Teton Valley Community School

The master plan for the new campus includes the construction of four new classroom buildings. As the campus develops, the spaces in between buildings allows for more infill. There are a series of pods that can be plugged in to provide additional programmatic elements shared between classroom buildings. The connector pods can be used as art studios, science labs, small libraries, or staging areas for outdoor plays and performances.
Creating a sense of connectivity and unification is imperative to the function of the campus and the mission of the school. The goal is to create connections between grades even though the classrooms are separate. Spaces of encounter are explored between each of the individual indoor and outdoor classrooms. There is a bridge element that connects all the classroom146;s loft spaces. This bridge is important because as it is a physical manifestation of connectivity between students.
Students enter through an entry vestibule used as locker space, which will help to control heat loss during the cold and snowy winter months. The open flex learning space is flanked by strawbale walls that serve as a backdrop for computer stations, storage, library, and collapsible and foldable partitions. Opposite, there is pin-up and projector screen space. A small science lab area is located at the north with tables that fold down to reveal glimpses into the mechanical room. The south side of the classroom has an attached greenhouse space and a thermal mass wall to aid in passive heating of the space. The greenhouse also serves as a threshold to the outdoor classroom. Water will be collected and stored beneath the greenhouse for irrigation of the outdoor classrooms and the greenhouse, as well as graywater for flushing toilets.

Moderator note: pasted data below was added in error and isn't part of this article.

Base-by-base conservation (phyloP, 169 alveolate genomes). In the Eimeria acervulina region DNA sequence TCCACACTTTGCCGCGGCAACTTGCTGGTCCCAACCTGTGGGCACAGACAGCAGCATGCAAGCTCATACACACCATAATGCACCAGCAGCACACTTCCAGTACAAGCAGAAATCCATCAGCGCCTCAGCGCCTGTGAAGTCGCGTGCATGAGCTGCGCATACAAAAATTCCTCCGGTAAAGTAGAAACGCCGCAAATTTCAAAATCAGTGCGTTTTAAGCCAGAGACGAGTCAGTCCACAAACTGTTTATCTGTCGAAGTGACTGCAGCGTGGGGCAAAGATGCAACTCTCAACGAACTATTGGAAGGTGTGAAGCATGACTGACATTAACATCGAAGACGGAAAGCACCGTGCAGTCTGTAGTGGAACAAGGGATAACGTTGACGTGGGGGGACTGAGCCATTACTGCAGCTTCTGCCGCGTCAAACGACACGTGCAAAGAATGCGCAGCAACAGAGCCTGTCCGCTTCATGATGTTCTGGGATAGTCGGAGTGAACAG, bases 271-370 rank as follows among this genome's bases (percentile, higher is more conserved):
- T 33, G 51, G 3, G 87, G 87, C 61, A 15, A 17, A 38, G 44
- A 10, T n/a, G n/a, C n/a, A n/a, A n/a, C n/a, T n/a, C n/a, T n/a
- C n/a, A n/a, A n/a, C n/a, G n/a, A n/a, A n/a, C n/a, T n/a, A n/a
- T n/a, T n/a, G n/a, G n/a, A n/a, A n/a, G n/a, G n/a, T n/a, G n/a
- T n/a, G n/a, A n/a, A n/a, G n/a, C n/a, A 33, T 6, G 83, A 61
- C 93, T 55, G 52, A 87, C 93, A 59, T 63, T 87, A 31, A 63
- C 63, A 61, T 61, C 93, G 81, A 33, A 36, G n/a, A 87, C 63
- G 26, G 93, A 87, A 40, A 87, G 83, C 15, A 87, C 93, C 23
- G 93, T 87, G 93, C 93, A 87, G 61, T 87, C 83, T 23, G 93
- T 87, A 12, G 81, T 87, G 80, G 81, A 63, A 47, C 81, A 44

Although the valley receives up to 600148; of snow in the winter months, the children at the school are very drawn to the outdoors for learning and playing. Each outdoor classroom is specific to an indoor classroom allowing all grades to take ownership of their own outdoor area. Interactivity is encouraged by the presence of a series of movable and connectable wood panel modules. The panels can be easily moved and configured by the students, encouraging them to design and organize the exterior space themselves. Although barriers meander through the outdoor classrooms, these spaces overlap to express the idea of a shared community, cooperation, and tolerance.
The architecture serves to promote the mission and philosophy of the school. The school shall educate the whole child by inspiring creative expression, social responsibility and academic challenge. This state of the art learning facility will also encapsulate the aspirations of the town of Victor. For its inhabitants the design disappears as its lessons emerge, creating spaces for opportunity and reflection. The classroom and the campus become part of the curriculum, as the design obscures lines of ownership and promotes a relationship to the natural world. Ultimately, teachers are inspired by the natural connectivity to the environment. The classroom, campus, and curriculum become the foundation of an irreplaceable education.


Project Type


Victor, 83455,